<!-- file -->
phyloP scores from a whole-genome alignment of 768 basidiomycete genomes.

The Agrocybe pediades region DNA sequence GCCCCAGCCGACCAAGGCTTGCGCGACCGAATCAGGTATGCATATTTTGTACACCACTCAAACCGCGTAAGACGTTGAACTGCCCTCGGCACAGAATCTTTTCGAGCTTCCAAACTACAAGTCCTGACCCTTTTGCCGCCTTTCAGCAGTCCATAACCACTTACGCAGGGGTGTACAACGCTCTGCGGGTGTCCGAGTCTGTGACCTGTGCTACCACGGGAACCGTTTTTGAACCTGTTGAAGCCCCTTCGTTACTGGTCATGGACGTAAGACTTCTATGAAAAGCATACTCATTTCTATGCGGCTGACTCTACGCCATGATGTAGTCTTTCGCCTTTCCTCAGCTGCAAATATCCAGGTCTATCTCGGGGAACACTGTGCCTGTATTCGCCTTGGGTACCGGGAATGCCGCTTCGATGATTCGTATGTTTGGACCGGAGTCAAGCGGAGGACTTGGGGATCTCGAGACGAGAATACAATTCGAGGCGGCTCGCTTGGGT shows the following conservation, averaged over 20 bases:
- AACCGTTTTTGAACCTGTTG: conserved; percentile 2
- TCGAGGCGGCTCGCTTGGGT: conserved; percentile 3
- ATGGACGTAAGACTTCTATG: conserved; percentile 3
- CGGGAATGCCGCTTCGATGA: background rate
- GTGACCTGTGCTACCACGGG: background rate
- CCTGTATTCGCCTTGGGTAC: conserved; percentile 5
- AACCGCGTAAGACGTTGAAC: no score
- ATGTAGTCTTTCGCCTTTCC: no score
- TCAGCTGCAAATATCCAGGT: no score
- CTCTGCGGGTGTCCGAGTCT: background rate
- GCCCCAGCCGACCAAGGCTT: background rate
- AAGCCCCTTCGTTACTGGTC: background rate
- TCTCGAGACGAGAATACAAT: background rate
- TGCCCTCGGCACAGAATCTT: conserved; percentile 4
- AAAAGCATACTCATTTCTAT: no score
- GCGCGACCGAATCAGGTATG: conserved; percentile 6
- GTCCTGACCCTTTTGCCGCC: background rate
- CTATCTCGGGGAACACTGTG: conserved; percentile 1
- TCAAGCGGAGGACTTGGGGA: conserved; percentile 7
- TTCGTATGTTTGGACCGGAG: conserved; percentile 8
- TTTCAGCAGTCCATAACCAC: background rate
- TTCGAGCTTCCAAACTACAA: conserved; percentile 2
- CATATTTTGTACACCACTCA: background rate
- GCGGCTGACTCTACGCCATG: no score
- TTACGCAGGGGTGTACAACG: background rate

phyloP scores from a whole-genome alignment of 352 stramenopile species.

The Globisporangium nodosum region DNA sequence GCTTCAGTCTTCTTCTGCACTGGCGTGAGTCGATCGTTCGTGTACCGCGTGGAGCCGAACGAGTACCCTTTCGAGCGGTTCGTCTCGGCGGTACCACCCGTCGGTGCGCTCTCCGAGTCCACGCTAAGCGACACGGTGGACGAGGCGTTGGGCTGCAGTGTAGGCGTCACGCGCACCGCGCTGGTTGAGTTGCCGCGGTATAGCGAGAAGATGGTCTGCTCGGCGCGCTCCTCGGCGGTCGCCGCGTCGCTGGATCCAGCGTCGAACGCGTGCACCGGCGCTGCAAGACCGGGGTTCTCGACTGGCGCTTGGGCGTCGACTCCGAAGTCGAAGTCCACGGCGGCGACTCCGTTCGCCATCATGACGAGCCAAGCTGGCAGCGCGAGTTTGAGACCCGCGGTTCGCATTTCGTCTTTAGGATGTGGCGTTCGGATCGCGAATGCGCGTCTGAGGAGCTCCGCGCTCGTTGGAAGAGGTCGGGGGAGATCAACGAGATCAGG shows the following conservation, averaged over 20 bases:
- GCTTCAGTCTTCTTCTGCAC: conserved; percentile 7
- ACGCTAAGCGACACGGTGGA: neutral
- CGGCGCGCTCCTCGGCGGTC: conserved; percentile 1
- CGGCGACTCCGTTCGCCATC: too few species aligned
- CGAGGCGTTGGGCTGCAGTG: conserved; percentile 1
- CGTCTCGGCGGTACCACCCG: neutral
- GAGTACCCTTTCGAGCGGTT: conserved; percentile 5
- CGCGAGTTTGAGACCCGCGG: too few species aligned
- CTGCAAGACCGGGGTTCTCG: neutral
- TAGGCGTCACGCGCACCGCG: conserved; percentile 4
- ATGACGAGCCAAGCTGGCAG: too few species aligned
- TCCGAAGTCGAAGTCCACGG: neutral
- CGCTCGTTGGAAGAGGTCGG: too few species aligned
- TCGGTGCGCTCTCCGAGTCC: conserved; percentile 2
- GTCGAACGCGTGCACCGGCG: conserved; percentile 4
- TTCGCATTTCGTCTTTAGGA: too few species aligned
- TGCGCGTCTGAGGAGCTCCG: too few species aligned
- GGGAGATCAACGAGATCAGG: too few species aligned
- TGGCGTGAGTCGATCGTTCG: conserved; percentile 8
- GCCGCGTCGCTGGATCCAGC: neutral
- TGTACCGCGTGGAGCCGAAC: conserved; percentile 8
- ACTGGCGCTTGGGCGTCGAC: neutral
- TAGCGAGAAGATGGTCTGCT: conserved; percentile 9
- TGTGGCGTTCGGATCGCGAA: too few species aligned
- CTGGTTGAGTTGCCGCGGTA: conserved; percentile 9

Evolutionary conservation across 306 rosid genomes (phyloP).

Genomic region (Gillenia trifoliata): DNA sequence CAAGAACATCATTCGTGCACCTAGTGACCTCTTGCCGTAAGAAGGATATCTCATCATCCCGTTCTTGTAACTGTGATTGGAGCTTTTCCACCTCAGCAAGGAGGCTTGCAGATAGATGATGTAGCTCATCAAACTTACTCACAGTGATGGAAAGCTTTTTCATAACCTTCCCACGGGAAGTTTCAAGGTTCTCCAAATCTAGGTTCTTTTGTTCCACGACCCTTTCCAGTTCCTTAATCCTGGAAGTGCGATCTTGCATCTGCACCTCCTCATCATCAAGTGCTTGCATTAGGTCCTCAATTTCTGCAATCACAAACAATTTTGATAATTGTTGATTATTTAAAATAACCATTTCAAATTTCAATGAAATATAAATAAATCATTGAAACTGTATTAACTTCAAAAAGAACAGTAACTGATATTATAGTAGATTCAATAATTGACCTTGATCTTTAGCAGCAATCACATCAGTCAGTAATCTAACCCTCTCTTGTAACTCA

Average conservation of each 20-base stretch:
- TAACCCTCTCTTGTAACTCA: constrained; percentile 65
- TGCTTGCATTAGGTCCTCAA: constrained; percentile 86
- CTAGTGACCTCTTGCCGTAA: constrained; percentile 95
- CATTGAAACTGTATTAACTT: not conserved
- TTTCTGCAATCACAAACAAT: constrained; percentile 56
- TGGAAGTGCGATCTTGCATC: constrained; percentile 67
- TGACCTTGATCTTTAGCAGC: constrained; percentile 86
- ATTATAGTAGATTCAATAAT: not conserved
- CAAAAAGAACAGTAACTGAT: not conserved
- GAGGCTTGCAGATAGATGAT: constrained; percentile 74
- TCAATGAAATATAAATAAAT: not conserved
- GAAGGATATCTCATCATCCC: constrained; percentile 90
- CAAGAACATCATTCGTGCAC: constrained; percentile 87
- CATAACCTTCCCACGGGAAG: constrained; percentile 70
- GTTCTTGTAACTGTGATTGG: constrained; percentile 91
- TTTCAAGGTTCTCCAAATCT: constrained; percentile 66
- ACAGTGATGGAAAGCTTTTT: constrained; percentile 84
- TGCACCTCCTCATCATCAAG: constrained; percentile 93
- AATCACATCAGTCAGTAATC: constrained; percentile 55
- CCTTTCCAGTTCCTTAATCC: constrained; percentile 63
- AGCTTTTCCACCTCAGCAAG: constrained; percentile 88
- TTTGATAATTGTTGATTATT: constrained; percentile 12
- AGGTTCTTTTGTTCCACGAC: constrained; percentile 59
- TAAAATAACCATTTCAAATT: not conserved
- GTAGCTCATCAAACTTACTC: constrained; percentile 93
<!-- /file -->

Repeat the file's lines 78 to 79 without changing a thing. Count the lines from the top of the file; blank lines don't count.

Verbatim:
- AGCTTTTCCACCTCAGCAAG: constrained; percentile 88
- TTTGATAATTGTTGATTATT: constrained; percentile 12